2010 Dietary Guidelines Limit Sodium

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The proposed new US Dietary Guidelines for Americans will lower the amount of sodium to no more than 1500mg per day for adults and even less for small children. This is another 35% reduction from the previous guideline of no more than 2300mg from this new Dietary Guidelines Advisory Panel. In their section on "Major Conclusions" on page E1-23 they state that "The projected health benefits of a reduced sodium intake are substantial and include fewer strokes, cardiovascular disease events and deaths, as well as substantially reduced healthcare costs." Of course, it is appropriate to have the US Dietary Guidelines finally recommending a level of sodium (and salt) intake that if followed would largely eliminate primary hypertension, related cardiovascular events, and numerous other ills increasingly linked to excessive salt intake such as kidney stones, osteoporosis, headaches, edema, acid reflux (which leads to esophageal cancer) and atrophic gastritis (which leads to stomach cancer). In the past pressure from the commercial food industry has been successful at watering down health concerns associated with excess salt. At the same time far too many physicians and the pharmaceutical companies have been successful at marginalizing the application of a low-salt diet for treating hypertension in part by lobbying the public and private health insurers to pay for medical office visits and often prescription anti-hypertensive drugs while systematically denying payments for expert dietary counseling in patients diagnosed with hypertension.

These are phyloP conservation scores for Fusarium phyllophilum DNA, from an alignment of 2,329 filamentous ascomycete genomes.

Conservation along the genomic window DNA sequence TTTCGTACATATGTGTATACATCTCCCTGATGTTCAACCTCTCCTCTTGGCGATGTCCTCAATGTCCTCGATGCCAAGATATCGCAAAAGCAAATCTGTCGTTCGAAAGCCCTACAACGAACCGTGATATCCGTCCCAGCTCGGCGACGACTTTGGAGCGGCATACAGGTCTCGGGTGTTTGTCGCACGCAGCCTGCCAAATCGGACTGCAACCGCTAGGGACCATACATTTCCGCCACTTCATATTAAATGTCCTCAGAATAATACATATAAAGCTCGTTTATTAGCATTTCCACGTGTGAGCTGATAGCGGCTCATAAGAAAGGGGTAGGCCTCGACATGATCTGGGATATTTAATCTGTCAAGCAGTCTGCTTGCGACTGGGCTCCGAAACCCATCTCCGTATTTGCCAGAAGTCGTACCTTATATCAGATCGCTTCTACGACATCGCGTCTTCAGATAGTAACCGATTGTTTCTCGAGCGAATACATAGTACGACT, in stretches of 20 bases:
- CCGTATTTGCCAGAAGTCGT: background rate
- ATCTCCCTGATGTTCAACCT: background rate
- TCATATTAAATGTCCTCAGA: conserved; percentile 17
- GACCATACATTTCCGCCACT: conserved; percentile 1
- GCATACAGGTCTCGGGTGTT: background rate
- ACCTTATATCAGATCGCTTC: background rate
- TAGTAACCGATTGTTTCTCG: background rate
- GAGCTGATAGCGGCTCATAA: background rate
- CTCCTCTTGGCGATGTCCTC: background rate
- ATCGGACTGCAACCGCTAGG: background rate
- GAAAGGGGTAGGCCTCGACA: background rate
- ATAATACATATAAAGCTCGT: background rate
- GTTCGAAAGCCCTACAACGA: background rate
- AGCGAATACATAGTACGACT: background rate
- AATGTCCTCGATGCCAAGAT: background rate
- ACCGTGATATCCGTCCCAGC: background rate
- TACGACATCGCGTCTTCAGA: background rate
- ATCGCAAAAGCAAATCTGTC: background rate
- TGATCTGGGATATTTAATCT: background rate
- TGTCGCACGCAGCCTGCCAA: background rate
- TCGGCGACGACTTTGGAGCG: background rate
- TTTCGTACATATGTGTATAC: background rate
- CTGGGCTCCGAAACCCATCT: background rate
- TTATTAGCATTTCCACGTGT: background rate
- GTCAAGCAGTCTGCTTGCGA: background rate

Unfortunately for those who profit from the medical-pharmaceutical approach to dealing with elevated blood pressure evidence continues to mount that this approach is far from optimal. Research shows that the risk of CVD events begins to rise when one's usual blood pressure rises above 110/70. The risk of CVD events roughly doubles for each 20/10 increase in blood pressure above that level. Current guidelines do not call for pharmaceutical treatment until blood pressure rises above 140/90. A recent study at the University of Florida found that people whose blood pressure was reduced below 130 with drugs fared no better than those whose blood pressure was simply reduced below 140. Indeed, in this study those whose blood pressure was more tightly controlled with drugs were significantly more likely to die than those whose blood pressure was simply reduced to below 140. [JAMA. 2010;304:61-8].

Bottom Line: Pharmaceutical treatment of hypertensive never cures the disease and has far too many adverse effects to allow blood pressure to be lowered to the physiologically normal range where the risk of cardiovascular events are minimized. Given the difficulties in adopting a low-salt diet in the USA without expert dietary counseling perhaps it is time Medicare/Medicaid and the private health insurance companies start reimbursing patients with pre-hypertension and hypertension for expert dietary counseling.

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